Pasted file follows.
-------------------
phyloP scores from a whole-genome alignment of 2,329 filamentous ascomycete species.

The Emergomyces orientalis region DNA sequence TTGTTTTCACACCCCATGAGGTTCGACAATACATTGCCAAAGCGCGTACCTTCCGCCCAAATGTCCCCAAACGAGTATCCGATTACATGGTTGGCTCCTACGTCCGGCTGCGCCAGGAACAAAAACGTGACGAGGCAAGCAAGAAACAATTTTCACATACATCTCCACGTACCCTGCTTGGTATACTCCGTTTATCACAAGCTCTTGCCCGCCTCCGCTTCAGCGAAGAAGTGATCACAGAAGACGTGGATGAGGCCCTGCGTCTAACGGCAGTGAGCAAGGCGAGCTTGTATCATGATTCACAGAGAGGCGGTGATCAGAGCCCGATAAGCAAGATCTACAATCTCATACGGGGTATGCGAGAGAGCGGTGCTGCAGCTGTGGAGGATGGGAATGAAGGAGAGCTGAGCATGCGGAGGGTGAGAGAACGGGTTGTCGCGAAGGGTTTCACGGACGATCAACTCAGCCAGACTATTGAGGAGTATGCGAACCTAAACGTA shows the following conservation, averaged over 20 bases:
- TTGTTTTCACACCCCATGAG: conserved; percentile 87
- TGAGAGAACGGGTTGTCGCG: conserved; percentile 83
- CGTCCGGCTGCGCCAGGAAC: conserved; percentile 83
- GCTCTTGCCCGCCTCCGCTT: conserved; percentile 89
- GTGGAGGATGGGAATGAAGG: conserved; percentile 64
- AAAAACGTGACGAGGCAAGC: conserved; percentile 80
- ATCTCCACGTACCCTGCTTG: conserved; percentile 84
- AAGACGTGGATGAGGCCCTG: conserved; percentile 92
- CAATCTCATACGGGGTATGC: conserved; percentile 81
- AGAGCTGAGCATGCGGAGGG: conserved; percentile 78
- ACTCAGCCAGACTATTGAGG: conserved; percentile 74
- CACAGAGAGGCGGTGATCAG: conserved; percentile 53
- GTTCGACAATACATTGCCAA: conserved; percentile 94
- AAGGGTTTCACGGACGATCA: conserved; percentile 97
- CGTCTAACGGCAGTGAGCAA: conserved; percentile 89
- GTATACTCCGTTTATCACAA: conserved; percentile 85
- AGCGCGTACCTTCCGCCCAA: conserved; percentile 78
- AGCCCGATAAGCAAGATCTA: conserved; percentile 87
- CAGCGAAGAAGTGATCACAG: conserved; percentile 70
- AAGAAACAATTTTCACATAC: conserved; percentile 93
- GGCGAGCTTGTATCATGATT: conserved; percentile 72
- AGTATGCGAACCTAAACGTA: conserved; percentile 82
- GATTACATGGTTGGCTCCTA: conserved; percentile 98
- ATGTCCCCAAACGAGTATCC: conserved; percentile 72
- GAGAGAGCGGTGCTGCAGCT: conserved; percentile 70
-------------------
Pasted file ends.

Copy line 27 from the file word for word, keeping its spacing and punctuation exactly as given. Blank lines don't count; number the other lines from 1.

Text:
- GAGAGAGCGGTGCTGCAGCT: conserved; percentile 70